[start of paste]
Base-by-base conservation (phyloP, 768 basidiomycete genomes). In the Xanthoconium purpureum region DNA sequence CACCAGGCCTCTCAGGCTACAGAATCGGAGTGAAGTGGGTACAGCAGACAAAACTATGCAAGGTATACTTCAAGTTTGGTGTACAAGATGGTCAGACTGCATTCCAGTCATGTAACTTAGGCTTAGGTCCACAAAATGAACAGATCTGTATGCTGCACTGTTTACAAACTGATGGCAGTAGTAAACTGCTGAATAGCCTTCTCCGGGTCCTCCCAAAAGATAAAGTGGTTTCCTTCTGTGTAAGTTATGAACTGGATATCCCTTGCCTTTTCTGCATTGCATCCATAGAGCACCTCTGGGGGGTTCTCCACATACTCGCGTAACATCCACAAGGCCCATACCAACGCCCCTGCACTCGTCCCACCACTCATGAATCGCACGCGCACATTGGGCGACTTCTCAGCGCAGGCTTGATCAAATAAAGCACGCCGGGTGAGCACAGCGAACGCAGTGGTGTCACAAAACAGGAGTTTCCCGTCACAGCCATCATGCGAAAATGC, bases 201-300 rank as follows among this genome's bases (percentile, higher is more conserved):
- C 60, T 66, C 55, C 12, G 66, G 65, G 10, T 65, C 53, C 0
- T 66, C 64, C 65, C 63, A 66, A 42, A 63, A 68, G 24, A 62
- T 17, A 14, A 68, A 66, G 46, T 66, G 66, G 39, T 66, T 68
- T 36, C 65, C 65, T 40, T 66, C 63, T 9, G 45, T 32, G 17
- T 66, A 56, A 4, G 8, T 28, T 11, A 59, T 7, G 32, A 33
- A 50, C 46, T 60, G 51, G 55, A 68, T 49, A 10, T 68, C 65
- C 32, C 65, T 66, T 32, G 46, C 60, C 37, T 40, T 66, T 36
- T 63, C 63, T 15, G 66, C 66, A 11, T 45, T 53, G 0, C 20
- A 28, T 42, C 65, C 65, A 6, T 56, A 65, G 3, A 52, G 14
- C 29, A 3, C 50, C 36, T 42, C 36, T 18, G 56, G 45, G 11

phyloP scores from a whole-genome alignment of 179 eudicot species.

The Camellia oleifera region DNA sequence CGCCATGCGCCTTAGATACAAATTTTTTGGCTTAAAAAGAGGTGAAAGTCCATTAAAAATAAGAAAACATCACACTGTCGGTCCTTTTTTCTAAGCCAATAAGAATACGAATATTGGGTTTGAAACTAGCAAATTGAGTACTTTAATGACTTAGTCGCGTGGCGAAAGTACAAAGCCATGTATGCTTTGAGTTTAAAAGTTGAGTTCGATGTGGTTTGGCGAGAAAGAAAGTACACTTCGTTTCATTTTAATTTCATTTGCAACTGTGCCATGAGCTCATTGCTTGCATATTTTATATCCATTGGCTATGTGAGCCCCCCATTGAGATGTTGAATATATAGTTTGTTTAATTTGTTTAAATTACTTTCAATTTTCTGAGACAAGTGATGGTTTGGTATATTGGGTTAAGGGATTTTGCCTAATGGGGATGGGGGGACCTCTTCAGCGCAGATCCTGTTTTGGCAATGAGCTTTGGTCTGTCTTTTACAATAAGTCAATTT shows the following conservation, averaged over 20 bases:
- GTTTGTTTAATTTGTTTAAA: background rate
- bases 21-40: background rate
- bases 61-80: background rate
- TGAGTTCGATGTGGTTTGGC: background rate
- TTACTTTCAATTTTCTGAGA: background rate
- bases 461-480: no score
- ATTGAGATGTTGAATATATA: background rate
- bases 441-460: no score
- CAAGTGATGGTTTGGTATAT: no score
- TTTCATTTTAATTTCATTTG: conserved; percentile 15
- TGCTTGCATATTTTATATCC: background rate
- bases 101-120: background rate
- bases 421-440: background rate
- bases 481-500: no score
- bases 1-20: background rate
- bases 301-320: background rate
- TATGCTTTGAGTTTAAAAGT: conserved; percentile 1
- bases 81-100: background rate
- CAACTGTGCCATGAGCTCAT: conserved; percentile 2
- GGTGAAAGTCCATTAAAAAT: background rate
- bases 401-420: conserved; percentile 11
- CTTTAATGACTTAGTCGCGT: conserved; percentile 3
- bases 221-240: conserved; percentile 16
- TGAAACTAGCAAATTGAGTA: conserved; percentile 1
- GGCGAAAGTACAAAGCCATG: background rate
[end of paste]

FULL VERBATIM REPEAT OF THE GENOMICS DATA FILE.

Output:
Base-by-base conservation (phyloP, 768 basidiomycete genomes). In the Xanthoconium purpureum region DNA sequence CACCAGGCCTCTCAGGCTACAGAATCGGAGTGAAGTGGGTACAGCAGACAAAACTATGCAAGGTATACTTCAAGTTTGGTGTACAAGATGGTCAGACTGCATTCCAGTCATGTAACTTAGGCTTAGGTCCACAAAATGAACAGATCTGTATGCTGCACTGTTTACAAACTGATGGCAGTAGTAAACTGCTGAATAGCCTTCTCCGGGTCCTCCCAAAAGATAAAGTGGTTTCCTTCTGTGTAAGTTATGAACTGGATATCCCTTGCCTTTTCTGCATTGCATCCATAGAGCACCTCTGGGGGGTTCTCCACATACTCGCGTAACATCCACAAGGCCCATACCAACGCCCCTGCACTCGTCCCACCACTCATGAATCGCACGCGCACATTGGGCGACTTCTCAGCGCAGGCTTGATCAAATAAAGCACGCCGGGTGAGCACAGCGAACGCAGTGGTGTCACAAAACAGGAGTTTCCCGTCACAGCCATCATGCGAAAATGC, bases 201-300 rank as follows among this genome's bases (percentile, higher is more conserved):
- C 60, T 66, C 55, C 12, G 66, G 65, G 10, T 65, C 53, C 0
- T 66, C 64, C 65, C 63, A 66, A 42, A 63, A 68, G 24, A 62
- T 17, A 14, A 68, A 66, G 46, T 66, G 66, G 39, T 66, T 68
- T 36, C 65, C 65, T 40, T 66, C 63, T 9, G 45, T 32, G 17
- T 66, A 56, A 4, G 8, T 28, T 11, A 59, T 7, G 32, A 33
- A 50, C 46, T 60, G 51, G 55, A 68, T 49, A 10, T 68, C 65
- C 32, C 65, T 66, T 32, G 46, C 60, C 37, T 40, T 66, T 36
- T 63, C 63, T 15, G 66, C 66, A 11, T 45, T 53, G 0, C 20
- A 28, T 42, C 65, C 65, A 6, T 56, A 65, G 3, A 52, G 14
- C 29, A 3, C 50, C 36, T 42, C 36, T 18, G 56, G 45, G 11

phyloP scores from a whole-genome alignment of 179 eudicot species.

The Camellia oleifera region DNA sequence CGCCATGCGCCTTAGATACAAATTTTTTGGCTTAAAAAGAGGTGAAAGTCCATTAAAAATAAGAAAACATCACACTGTCGGTCCTTTTTTCTAAGCCAATAAGAATACGAATATTGGGTTTGAAACTAGCAAATTGAGTACTTTAATGACTTAGTCGCGTGGCGAAAGTACAAAGCCATGTATGCTTTGAGTTTAAAAGTTGAGTTCGATGTGGTTTGGCGAGAAAGAAAGTACACTTCGTTTCATTTTAATTTCATTTGCAACTGTGCCATGAGCTCATTGCTTGCATATTTTATATCCATTGGCTATGTGAGCCCCCCATTGAGATGTTGAATATATAGTTTGTTTAATTTGTTTAAATTACTTTCAATTTTCTGAGACAAGTGATGGTTTGGTATATTGGGTTAAGGGATTTTGCCTAATGGGGATGGGGGGACCTCTTCAGCGCAGATCCTGTTTTGGCAATGAGCTTTGGTCTGTCTTTTACAATAAGTCAATTT shows the following conservation, averaged over 20 bases:
- GTTTGTTTAATTTGTTTAAA: background rate
- bases 21-40: background rate
- bases 61-80: background rate
- TGAGTTCGATGTGGTTTGGC: background rate
- TTACTTTCAATTTTCTGAGA: background rate
- bases 461-480: no score
- ATTGAGATGTTGAATATATA: background rate
- bases 441-460: no score
- CAAGTGATGGTTTGGTATAT: no score
- TTTCATTTTAATTTCATTTG: conserved; percentile 15
- TGCTTGCATATTTTATATCC: background rate
- bases 101-120: background rate
- bases 421-440: background rate
- bases 481-500: no score
- bases 1-20: background rate
- bases 301-320: background rate
- TATGCTTTGAGTTTAAAAGT: conserved; percentile 1
- bases 81-100: background rate
- CAACTGTGCCATGAGCTCAT: conserved; percentile 2
- GGTGAAAGTCCATTAAAAAT: background rate
- bases 401-420: conserved; percentile 11
- CTTTAATGACTTAGTCGCGT: conserved; percentile 3
- bases 221-240: conserved; percentile 16
- TGAAACTAGCAAATTGAGTA: conserved; percentile 1
- GGCGAAAGTACAAAGCCATG: background rate